West Virginia University at Parkersburg
300 Campus Drive Parkersburg WV 26104
Phone: 304-424-8203 | Fax: 304-424-8315
WVU Parkersburg conducting research in application of iPods in the classroom.
CONTACT: Dr. Rhonda Richards, executive dean of academic affairs, 304-424-8242.
FOR IMMEDIATE RELEASE
Does iPod technology have a place in the college classroom?
West Virginia University at Parkersburg is conducting research on the use of the popular portable media player as a student learning tool.
In a student development class currently being offered at WVU Parkersburg, 15-minute video vignettes are being downloaded to iPods for students’ review. The videos cover study skills and other topics related to academic success.
The students can access the video-streamed content at any time on the iPods which are provided to the students as part of the class.
“We are interested in determining if course content reinforced through digitally-streamed video improves learning among non-traditional students,” Rhonda Richards, executive dean of academic affairs, noted. She is co-teaching the course with Danita Brown, interim dean of students.
The portable player is another means of applying technology to the teaching/learning process.
"We want to ascertain if content via podcast delivery is effective as a student learning tool," she said.
In addition, the Parkersburg campus is also exploring the application of an immediate response “clicker” system in the classroom setting as another technology enhancement related to student success.
Through “clickers,” which are small wireless response devices similar to a tv remote control, a faculty member can interact with students electronically and anonymously in an interactive learning experience. The students "click" their individual hand-held devices in real-time responses to questions posed by the instructor, thus introducing active student participation and engagement.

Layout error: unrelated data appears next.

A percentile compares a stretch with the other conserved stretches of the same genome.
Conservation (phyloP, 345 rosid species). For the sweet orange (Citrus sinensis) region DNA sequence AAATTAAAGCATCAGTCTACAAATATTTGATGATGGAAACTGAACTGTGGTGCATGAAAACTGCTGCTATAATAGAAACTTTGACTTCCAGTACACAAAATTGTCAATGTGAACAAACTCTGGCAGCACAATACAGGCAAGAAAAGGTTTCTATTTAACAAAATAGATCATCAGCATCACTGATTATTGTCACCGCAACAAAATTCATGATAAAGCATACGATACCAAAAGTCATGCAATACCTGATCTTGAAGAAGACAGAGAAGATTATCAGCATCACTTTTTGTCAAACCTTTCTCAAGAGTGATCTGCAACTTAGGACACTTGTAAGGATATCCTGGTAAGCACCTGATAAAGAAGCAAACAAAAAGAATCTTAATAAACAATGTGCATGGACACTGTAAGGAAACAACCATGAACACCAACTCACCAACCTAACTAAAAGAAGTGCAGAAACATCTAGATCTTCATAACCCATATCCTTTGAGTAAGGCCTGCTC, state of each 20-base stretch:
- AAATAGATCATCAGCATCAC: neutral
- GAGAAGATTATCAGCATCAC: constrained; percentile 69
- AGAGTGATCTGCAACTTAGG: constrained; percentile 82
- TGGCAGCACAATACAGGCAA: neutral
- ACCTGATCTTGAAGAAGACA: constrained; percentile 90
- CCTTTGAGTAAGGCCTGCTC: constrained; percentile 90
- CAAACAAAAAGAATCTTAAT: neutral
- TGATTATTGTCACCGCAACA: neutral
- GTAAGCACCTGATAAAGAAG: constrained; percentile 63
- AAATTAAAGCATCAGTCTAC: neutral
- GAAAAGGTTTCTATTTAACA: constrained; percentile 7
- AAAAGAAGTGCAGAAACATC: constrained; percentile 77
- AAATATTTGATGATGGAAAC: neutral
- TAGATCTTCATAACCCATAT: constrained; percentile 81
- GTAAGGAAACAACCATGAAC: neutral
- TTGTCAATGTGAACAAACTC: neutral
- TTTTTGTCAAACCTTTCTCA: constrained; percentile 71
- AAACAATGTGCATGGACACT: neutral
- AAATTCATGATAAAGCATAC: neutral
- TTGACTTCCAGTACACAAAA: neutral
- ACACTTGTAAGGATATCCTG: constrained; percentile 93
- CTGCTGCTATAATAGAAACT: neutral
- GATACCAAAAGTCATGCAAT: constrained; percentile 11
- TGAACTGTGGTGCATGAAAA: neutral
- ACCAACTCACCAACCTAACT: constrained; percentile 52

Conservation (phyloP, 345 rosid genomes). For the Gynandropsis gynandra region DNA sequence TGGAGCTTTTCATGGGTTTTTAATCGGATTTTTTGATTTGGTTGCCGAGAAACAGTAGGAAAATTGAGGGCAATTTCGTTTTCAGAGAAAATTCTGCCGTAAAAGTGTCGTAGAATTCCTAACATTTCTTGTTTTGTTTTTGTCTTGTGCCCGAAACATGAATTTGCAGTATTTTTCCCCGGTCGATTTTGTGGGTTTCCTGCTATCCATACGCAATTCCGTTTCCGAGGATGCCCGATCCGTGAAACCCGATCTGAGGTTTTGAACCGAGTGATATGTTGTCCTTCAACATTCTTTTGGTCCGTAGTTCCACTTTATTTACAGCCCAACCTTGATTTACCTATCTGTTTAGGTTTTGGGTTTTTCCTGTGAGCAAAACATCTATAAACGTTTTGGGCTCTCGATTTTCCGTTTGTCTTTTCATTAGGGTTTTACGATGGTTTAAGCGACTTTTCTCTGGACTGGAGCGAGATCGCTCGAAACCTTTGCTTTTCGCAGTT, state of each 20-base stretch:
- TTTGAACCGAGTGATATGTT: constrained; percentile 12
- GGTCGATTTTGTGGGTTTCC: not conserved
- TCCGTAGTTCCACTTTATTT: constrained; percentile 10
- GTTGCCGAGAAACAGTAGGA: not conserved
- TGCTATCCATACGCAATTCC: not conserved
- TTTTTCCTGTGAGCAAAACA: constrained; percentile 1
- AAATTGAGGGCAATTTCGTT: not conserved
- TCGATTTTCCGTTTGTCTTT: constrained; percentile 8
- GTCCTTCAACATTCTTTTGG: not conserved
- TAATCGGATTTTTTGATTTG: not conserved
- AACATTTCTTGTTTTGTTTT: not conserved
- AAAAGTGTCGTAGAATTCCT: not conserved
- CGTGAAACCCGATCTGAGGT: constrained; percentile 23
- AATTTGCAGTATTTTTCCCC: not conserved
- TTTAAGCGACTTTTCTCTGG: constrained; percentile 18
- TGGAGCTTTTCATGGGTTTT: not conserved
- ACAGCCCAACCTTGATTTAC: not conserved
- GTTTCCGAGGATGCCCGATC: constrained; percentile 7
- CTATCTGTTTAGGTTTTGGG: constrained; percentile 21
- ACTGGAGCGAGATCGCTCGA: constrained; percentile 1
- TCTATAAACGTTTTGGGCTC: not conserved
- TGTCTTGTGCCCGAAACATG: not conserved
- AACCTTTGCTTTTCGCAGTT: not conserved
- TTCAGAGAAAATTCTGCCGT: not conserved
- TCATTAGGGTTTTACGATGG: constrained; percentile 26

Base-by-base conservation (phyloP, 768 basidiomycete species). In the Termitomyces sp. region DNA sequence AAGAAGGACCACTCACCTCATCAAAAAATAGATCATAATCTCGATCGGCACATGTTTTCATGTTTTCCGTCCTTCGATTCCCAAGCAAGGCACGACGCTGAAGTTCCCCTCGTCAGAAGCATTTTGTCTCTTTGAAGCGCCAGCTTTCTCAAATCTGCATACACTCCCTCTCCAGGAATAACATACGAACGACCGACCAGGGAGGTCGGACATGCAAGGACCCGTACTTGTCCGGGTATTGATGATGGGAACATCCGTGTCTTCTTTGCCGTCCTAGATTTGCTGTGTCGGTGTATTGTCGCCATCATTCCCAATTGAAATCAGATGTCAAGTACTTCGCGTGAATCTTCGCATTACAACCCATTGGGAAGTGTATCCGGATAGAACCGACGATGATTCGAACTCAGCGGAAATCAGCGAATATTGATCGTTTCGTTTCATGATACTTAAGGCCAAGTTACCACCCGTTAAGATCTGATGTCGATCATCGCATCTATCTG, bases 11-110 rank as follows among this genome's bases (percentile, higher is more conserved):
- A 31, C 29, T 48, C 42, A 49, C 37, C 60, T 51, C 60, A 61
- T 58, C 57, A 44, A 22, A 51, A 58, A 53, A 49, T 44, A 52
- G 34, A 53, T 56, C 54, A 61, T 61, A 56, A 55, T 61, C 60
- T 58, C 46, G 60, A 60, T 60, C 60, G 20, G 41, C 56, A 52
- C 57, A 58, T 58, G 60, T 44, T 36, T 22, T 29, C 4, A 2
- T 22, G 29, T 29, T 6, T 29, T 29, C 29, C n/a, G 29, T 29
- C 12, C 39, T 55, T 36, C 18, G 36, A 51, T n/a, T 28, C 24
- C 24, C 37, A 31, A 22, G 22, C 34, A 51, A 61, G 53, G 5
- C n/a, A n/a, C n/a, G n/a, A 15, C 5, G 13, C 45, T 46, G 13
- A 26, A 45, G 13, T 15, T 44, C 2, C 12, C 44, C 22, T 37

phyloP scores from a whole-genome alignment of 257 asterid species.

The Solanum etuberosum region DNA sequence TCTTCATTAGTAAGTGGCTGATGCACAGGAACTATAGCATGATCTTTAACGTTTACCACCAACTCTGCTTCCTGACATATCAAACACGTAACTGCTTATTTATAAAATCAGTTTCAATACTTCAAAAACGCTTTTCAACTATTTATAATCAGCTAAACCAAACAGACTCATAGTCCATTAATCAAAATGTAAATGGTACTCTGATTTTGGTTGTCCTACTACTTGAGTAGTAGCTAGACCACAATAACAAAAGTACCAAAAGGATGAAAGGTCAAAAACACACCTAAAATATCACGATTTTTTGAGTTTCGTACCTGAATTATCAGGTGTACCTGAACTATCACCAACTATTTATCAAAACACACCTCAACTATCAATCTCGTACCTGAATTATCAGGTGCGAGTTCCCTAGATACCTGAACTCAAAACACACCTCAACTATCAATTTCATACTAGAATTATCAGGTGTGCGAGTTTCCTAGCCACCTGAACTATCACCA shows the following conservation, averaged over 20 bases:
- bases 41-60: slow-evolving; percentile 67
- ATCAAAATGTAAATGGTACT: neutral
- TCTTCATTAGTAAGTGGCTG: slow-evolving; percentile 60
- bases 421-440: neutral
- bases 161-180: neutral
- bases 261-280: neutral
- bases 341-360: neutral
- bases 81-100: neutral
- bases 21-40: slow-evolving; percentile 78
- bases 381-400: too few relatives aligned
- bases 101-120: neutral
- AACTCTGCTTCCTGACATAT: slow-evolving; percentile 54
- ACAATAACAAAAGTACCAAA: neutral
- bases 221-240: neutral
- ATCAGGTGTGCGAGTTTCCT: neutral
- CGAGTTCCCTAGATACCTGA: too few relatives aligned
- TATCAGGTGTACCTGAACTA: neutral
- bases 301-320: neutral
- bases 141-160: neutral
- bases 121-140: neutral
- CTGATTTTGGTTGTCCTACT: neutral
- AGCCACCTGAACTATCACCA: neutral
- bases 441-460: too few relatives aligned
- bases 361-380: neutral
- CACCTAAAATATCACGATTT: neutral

“The clickers permit an instructor to monitor and address on-the-spot needs related to content,” Dr. Richards noted. "The faculty member can poll the students and adjust the course content to match the needs of the class."
“It also provides a class profile so that the instructor can determine immediately if the delivered content was understood while maintaining students’ anonymity,” she added.
WVU Parkersburg received a $3,000 grant to research the project, “Reinforced Learning for Non-Traditional Students,” from the Council of North Central Two-Year Colleges and the Higher Learning Commission of the North Central Association.
Dr. Richards said the project is supporting development of digitally-streamed video for specific general education courses so that non-traditional students can review and reinforce material from their entry-level classes as needed to support learning.
"The outcome will be to create groundbreaking curriculum and instructional opportunities for faculty via digitally-streamed video with accompanying instructional materials for improved learning," Dr. Richards noted.
WVU Parkersburg will share its research findings at national conferences in the near future.